Maritime column: Fishing industry up in arms as EU takes action on Irish fleet

Maritime column: Fishing industry up in arms as EU takes action on Irish fleet

Irish fishing boats are now no longer allowed to weigh their catches at sea. The fishermen must now weigh their catches on landing, with immediate effect, as ordered by Brussels and confirmed by the Sea Fisheries Protection Authority (SFPA); above, the head office of the SFPA in Clonakilty. Picture: Andy Gibson

CLONAKILTY is the major State location for national fisheries administration.

The Fisheries section of the Department of the Marine is based there. So is the headquarters of the Sea Fisheries Protection Authority (SFPA). The National Seafood Centre, focused on research and development of new seafood products is also located in the West Cork town.

The three agencies make Clonakilty a hub of State involvement with the fishing industry.

But two of them are at the centre of controversy and disagreement with the industry — the Fisheries section of the Department and the SFPA — over the European Commission’s withdrawal of a derogation that allowed catches of fish to be weighed at processing factories rather than at ports where they are landed.

The Commission carried out an audit of this practice three years ago, which is still allowed in six other European nations. In the middle of April, based on what it described as a “risk” of non-compliance with the Common Fisheries Policy, it withdrew the derogation. However, non-Irish boats landing into Irish ports will still be allowed to send their catches back to factories in their own countries to be weighed.

They won’t be subject to the action taken against Irish boats.

Outrage in Ireland 

This has outraged the Irish industry, particularly because the EU has not produced evidence for its decision and the Irish Government has not demanded it.

“It is customary in law to produce evidence before passing sentence,” says John Lynch, chief executive of the Irish South and East Fish Producers.

“This has not been done in this instance,” according to Patrick Murphy of the South West FPO (Fish Producers Organisation). 

“Our ability to protect the quality of fish caught is being threatened by being forced to de-ice after catching, weigh on the pier, then find tonnes of fresh ice with which to limit this damage to product quality.”

No procedural code has yet been devised for how this issue will be dealt with. The SFPA is understood to be working on it. There are 160 processing factory companies in Ireland.

“We are confident of our procedures and will strongly defend ourselves,” says Brendan Byrne, chief executive of the Irish Fish Processors and Exporters Association.

“The indiscriminate decision of the Commission is blunt, brutal and wrong. It has offered no due process, no right of appeal, no advance warning, and no disclosure of reports, documentation or correspondence that led to this draconian measure that is destroying the reputation of the Irish fishing industry.

“One case was found and prosecuted,” says John Ward, chief executive of the Irish Fish Producers Organisation.

“That is no basis for a decision that is very serious for all Irish fish landings.

“We have not been given access to any information to justify this crude action which will damage the pelagic, demersal and shellfish sectors,” said Sean O’Donoghue, CEO of Killybegs Fishermen’s Organisation.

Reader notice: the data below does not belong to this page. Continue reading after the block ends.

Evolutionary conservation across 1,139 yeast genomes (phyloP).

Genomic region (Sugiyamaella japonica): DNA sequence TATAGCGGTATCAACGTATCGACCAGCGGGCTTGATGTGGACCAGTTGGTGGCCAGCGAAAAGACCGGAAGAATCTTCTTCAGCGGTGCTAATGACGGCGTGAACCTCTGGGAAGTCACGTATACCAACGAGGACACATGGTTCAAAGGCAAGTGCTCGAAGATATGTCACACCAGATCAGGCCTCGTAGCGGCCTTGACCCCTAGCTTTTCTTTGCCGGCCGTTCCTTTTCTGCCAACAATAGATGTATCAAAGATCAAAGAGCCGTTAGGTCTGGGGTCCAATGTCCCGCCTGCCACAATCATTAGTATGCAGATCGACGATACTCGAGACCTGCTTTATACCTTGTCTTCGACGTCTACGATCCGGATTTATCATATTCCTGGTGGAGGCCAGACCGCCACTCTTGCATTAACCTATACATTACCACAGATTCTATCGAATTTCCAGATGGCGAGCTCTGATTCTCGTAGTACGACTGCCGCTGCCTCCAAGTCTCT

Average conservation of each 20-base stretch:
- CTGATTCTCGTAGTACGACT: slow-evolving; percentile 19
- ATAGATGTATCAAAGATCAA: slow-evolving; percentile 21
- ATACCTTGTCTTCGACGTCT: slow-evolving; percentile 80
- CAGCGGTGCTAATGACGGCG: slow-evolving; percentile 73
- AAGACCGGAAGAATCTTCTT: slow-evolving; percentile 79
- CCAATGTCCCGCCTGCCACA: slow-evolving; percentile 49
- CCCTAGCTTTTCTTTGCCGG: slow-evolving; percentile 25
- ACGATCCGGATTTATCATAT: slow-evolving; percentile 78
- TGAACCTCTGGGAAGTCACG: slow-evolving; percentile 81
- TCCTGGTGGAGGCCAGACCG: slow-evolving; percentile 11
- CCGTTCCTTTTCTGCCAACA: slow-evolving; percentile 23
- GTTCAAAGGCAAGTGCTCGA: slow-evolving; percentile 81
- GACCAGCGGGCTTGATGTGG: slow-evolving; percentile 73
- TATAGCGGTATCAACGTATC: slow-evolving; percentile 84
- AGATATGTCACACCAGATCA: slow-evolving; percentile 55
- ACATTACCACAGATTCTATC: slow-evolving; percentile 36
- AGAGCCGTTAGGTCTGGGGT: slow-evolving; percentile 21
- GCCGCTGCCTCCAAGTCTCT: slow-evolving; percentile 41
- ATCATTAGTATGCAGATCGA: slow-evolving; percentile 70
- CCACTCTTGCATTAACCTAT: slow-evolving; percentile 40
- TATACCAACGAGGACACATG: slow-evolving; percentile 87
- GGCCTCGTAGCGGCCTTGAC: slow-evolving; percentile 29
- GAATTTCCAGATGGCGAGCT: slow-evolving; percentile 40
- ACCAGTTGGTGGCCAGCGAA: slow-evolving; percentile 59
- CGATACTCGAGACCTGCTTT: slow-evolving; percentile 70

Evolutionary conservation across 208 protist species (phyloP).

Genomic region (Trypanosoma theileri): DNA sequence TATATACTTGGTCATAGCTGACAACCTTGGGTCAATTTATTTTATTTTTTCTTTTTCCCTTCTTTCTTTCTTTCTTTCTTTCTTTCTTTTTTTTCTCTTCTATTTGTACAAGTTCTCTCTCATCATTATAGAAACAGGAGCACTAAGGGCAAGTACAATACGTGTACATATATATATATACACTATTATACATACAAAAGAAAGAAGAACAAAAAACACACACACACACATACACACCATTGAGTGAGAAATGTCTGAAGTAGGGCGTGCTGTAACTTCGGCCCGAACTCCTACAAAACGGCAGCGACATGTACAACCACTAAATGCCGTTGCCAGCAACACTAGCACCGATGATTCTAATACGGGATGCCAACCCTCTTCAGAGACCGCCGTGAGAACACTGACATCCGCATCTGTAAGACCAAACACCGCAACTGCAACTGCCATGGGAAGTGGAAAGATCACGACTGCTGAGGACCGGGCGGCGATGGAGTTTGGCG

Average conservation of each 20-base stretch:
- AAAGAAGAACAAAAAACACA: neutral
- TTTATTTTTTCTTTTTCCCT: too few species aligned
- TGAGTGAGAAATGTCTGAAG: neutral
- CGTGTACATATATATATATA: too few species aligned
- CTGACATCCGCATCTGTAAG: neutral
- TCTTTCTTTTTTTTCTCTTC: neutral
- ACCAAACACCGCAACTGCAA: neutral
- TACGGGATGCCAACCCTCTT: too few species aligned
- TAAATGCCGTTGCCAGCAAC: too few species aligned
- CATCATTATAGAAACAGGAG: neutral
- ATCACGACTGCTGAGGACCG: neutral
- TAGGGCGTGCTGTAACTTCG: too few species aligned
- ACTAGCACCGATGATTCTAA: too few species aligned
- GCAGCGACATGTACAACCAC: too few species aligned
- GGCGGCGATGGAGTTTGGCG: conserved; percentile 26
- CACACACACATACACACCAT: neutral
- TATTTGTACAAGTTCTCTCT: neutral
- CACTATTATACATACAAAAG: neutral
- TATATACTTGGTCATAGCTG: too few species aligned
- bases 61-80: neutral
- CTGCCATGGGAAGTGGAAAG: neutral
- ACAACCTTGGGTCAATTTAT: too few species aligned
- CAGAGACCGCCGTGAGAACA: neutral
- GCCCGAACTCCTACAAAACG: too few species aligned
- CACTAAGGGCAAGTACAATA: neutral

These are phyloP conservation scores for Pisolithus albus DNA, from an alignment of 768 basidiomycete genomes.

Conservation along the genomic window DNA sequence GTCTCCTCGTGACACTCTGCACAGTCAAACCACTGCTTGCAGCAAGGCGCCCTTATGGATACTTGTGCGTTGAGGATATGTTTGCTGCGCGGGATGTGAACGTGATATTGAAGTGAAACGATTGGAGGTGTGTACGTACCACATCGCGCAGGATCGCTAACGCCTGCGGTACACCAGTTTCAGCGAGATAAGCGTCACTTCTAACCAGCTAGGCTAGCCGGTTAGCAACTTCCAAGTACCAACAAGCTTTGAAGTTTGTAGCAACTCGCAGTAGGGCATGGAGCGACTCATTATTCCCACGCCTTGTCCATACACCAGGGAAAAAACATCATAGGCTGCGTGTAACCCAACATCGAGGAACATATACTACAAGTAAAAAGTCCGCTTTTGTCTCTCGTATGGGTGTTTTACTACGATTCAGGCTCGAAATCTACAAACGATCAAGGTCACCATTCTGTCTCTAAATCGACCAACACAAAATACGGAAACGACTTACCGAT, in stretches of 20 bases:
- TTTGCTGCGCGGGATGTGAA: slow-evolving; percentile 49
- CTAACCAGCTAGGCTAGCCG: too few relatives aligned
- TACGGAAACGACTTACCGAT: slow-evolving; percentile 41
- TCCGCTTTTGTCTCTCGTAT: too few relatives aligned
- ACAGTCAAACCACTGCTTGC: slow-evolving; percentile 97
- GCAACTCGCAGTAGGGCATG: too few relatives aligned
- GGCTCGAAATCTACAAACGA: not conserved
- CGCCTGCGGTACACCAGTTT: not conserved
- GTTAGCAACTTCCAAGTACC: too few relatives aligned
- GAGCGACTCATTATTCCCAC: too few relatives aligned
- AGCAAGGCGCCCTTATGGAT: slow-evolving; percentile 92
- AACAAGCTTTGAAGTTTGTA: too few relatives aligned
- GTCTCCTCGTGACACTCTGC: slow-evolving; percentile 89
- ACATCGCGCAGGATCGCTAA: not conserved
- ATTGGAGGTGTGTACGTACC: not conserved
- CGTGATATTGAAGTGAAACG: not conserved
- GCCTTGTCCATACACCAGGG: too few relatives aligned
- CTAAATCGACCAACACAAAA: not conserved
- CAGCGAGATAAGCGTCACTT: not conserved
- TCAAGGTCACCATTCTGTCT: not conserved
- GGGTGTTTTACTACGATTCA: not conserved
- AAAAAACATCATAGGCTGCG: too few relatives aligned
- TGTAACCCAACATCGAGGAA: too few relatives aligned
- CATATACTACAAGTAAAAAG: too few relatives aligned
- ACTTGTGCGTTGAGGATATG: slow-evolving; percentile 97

The Sea Fisheries Protection Authority at Clonakilty denied to me that it had carried out the disputed audit: “The audit was conducted by the EU Commission.”

The SFPA website says: “The findings of that audit identified irregularities, including the manipulation of weighing systems in some instances, that were subsequently confirmed by the administrative inquiry conducted by the Sea Fisheries Protection Authority.”

During 2019, the SFPA told me, its officers carried out 2,222 inspections of fishing vessels: 81% of which were on Irish-registered vessels; 10% on UK and Spanish; 7% French and 2% on vessels from a further nine different countries.

“The SFPA adopts a risk-based approach to fisheries control. All vessels are assessed similarly. Activities and fisheries considered to pose particular risks of non-compliance are monitored more closely and subject to focussed inspections at sea and in port. During 2019, as 89% of all landings into Irish ports were from Irish registered vessels, inspections were primarily focused on Irish-registered vessels.”

Marine Minister Charlie McConalogue, should “do his duty and stand up for the industry he is mandated to represent” and demand the evidence, according to the fish processors and exporters. However, advised by officials from the Clonakilty fisheries base during an online meeting with the industry, the Minister deflected all questions about the audit. The Minister’s office told me that he is “precluded from getting involved in these matters”.

Sinn Féin’s Spokesperson on Fisheries, Padraig MacLochlainn, said this is not good enough: “The Minister must ensure the immediate publication of the European Commission’s audit and the Sea Fisheries Protection Authority administrative inquiry. This is a matter of basic fairness and justice.”

This week, as the fishing industry calculated the cost of installing machinery at ports to carry out the new weighing requirement, sources drew a parallel between EU annoyance at Ireland’s criticism of the unfair way it was treated in the EU/UK Brexit fisheries deal: “Isn’t it a little odd that the decision comes now, three years after the audit and at a time when we are still fighting them over the Brexit deal?”

Susan Steele, executive chair of the SFPA has been appointed executive director of the EU Fisheries Control Agency. She will take up the post in September.

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